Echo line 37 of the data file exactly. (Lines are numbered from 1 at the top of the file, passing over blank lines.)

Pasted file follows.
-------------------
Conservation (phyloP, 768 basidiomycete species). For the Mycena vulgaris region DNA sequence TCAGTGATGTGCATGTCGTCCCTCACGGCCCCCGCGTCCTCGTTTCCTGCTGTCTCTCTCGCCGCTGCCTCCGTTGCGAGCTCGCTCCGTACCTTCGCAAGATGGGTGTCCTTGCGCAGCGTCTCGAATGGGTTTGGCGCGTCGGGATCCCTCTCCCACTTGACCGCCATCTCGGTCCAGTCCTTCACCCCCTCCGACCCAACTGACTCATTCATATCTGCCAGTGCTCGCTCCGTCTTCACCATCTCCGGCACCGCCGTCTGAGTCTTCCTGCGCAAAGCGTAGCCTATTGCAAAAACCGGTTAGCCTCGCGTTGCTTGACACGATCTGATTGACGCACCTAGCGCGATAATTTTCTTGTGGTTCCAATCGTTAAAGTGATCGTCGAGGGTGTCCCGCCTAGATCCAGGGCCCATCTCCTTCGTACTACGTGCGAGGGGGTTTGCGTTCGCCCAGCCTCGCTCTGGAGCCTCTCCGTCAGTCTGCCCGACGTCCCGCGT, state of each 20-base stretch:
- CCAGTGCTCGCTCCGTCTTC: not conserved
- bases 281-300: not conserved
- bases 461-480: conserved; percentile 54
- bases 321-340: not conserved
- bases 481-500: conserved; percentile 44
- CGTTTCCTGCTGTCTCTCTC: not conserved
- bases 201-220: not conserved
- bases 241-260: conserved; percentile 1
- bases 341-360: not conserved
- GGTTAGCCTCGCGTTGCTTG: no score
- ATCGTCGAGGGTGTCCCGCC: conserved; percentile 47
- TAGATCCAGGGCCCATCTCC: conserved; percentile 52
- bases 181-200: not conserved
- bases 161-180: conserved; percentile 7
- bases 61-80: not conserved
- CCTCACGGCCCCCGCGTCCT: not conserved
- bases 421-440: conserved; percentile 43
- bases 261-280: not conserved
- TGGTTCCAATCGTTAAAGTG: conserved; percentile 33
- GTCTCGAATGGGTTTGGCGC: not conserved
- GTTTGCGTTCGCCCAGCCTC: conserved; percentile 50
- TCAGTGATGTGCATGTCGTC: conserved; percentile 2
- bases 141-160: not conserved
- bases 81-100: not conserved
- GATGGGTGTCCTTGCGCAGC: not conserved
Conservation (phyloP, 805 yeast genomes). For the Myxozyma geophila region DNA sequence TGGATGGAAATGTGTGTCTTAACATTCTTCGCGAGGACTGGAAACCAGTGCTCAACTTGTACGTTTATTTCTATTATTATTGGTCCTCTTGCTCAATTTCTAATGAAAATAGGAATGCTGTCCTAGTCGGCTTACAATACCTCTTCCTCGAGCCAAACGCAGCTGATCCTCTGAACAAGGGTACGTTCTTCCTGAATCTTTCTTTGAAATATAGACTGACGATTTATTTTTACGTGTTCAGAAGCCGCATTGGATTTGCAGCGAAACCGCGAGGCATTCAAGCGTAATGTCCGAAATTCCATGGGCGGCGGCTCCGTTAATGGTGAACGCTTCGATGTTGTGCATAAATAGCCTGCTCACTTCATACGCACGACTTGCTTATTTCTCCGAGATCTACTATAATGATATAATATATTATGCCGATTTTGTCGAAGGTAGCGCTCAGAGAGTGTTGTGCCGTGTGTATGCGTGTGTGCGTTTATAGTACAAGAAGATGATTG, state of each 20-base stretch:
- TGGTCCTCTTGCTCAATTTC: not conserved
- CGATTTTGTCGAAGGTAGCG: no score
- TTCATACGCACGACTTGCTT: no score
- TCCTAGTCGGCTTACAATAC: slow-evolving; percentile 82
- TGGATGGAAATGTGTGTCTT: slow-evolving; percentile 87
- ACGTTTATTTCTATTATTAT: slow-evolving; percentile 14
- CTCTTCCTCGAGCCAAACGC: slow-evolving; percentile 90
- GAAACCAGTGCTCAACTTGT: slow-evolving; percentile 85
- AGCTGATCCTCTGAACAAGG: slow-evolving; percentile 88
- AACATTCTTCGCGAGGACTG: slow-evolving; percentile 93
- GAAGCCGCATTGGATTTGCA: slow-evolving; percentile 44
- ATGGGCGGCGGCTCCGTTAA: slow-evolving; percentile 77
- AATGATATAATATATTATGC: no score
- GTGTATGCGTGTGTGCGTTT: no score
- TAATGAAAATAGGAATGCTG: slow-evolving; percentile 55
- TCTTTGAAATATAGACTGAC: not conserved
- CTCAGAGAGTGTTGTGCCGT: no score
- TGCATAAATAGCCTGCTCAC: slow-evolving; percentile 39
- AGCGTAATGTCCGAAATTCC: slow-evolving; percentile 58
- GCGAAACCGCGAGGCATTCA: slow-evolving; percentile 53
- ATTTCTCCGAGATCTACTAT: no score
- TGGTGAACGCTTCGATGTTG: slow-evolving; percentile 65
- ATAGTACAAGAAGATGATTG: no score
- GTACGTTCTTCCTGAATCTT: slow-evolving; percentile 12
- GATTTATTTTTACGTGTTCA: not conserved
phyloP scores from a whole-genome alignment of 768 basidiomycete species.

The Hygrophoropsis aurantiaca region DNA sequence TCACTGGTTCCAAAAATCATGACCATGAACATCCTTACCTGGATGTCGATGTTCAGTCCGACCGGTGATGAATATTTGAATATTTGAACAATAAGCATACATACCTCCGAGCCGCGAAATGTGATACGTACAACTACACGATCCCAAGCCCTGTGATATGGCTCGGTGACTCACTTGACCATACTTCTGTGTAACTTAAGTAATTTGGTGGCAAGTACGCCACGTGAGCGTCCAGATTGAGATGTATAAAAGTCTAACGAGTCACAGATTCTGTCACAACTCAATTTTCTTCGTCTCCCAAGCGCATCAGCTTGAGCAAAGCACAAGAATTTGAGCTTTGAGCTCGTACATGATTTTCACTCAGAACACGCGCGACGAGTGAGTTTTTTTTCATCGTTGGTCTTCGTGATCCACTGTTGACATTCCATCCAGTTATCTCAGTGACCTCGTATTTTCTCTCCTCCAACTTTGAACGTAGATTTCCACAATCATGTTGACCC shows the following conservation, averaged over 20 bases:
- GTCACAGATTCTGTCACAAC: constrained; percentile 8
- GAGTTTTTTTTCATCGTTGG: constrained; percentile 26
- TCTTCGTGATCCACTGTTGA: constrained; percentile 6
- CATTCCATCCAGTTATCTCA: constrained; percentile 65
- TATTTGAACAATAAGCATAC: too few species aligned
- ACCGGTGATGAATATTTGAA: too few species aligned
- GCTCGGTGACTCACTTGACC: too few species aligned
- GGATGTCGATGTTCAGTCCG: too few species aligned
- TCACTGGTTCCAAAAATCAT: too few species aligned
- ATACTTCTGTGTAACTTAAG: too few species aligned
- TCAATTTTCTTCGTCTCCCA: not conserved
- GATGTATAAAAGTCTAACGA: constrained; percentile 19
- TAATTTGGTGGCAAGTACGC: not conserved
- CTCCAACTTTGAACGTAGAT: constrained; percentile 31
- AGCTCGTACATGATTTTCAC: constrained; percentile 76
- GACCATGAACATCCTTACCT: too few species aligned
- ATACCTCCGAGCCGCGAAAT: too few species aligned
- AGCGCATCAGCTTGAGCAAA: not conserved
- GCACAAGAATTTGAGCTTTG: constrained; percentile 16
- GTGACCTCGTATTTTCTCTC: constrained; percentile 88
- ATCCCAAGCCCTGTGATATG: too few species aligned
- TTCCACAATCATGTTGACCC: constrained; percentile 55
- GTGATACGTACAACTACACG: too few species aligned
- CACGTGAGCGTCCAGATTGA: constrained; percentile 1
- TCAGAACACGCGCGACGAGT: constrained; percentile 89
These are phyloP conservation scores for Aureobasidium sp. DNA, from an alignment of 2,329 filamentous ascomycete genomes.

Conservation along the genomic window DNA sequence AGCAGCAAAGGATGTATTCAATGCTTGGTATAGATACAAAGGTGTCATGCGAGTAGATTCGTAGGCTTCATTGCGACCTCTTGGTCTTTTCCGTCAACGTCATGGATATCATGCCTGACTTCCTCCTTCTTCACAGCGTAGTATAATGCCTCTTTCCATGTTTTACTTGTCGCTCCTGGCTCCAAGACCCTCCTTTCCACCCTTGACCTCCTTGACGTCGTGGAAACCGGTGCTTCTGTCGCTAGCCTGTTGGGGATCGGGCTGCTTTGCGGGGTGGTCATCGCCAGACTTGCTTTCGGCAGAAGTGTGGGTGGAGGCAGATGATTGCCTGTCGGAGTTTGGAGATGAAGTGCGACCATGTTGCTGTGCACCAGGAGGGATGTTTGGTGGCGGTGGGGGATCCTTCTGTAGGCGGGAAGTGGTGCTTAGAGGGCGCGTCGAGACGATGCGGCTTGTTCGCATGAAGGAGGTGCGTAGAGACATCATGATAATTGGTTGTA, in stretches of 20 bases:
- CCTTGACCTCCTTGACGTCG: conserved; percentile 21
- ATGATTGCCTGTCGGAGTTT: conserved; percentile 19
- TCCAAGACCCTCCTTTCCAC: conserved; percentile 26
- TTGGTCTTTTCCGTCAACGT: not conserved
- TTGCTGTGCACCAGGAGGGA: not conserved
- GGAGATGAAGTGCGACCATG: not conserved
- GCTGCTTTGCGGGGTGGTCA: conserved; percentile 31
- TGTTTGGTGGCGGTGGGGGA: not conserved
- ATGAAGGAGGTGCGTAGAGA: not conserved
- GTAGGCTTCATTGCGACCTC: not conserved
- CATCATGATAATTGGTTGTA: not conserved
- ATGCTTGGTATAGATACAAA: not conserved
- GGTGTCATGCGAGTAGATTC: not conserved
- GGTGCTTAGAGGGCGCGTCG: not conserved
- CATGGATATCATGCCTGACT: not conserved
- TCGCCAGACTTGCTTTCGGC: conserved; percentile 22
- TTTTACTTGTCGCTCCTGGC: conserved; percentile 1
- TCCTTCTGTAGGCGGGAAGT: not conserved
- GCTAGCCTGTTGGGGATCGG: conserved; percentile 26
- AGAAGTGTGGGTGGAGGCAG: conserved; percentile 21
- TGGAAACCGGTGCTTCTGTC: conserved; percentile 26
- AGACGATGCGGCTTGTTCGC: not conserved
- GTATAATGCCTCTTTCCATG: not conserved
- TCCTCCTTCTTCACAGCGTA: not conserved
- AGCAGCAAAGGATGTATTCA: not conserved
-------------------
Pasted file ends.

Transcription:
- AACATTCTTCGCGAGGACTG: slow-evolving; percentile 93